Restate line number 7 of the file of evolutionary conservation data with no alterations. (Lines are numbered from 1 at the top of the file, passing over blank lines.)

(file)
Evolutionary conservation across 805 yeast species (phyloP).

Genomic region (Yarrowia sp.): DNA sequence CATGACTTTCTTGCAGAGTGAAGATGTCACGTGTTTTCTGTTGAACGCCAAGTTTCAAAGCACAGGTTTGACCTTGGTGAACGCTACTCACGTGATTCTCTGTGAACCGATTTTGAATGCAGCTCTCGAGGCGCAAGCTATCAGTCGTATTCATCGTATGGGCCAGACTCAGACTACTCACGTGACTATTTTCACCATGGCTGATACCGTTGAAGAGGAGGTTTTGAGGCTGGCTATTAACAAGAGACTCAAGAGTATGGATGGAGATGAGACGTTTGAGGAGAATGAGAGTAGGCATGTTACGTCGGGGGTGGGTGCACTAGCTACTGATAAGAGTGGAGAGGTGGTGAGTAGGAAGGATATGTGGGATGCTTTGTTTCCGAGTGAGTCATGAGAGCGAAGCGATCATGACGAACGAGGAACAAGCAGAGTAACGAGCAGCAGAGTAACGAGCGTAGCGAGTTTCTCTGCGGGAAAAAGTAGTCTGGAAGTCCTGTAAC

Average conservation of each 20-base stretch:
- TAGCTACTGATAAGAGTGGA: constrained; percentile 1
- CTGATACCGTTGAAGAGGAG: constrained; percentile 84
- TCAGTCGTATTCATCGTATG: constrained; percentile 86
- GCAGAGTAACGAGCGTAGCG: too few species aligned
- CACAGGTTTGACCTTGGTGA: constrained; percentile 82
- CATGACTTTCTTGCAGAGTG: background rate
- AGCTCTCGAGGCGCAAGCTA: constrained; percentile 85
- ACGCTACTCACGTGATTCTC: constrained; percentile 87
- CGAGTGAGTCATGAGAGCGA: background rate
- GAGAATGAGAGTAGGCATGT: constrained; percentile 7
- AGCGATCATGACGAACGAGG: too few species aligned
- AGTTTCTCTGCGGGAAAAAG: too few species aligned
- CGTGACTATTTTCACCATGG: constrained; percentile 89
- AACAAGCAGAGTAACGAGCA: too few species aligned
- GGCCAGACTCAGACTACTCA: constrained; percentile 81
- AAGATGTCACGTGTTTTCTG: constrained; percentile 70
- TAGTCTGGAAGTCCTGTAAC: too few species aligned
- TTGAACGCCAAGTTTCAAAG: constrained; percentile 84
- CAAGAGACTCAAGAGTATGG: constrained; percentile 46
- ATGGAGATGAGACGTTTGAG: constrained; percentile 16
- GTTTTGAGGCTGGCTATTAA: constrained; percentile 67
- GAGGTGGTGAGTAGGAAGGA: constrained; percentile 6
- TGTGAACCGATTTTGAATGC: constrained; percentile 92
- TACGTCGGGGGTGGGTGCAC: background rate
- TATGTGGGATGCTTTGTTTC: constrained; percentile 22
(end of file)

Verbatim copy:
- GCAGAGTAACGAGCGTAGCG: too few species aligned